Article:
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The Russell Group are going to give poorer kids better A-Level advice

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Some people just know what they want to be when they grow up. I watched Open University science programmes on Sunday mornings and wanted to uncover the mysteries of the earth. I duly took A Levels in Chemistry, Maths and Geology before studying the latter at degree level and for my PhD. The educational path for me was clear, at least for the early part of my career.

Many young people, however, are less sure. Should they focus on the subjects they enjoy, or those they are told will lead to the best jobs? Should they specialise in sciences, arts or humanities, or spread their bets? Their parents will know the anxiety of trying to provide sound advice.

So how much do the subjects you study at school really have a bearing on your later life? If you want to enter a selective university, the answer is often a lot.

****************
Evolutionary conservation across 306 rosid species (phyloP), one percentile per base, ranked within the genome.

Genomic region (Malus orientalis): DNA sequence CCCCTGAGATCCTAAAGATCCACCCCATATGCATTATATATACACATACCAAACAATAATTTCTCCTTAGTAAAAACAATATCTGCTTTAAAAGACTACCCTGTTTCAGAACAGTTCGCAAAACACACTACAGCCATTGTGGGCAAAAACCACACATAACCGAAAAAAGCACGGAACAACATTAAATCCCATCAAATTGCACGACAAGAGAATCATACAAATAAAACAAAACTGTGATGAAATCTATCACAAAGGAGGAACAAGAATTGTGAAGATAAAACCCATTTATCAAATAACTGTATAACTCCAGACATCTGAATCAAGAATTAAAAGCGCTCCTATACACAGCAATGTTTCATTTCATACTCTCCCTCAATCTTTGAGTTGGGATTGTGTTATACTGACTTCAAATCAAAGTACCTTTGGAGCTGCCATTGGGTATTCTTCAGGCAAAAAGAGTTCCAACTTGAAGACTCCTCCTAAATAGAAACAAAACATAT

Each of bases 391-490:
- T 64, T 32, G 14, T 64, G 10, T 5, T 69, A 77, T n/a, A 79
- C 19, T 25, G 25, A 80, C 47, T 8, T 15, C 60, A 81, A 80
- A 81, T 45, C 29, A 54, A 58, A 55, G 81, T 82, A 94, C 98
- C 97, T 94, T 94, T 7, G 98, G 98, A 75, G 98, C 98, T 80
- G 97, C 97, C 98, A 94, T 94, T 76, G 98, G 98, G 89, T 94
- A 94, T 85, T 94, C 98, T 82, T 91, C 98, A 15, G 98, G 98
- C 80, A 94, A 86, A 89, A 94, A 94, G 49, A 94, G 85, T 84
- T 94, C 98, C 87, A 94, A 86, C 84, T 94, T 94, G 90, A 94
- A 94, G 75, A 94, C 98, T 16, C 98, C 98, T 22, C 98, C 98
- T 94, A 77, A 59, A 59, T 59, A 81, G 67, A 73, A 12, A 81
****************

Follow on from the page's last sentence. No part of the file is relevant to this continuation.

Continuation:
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Admissions teams have a responsibility to accept only the students they believe are prepared for the rigours that will follow. Whether it’s to study Physics, Music or French, for many degrees some prior knowledge is vital, as are specific skills.

Yet in a recent survey of hundreds of Year 10s conducted by the Russell Group, pupils consistently ranked choosing the right subjects as less important for getting into university than other........

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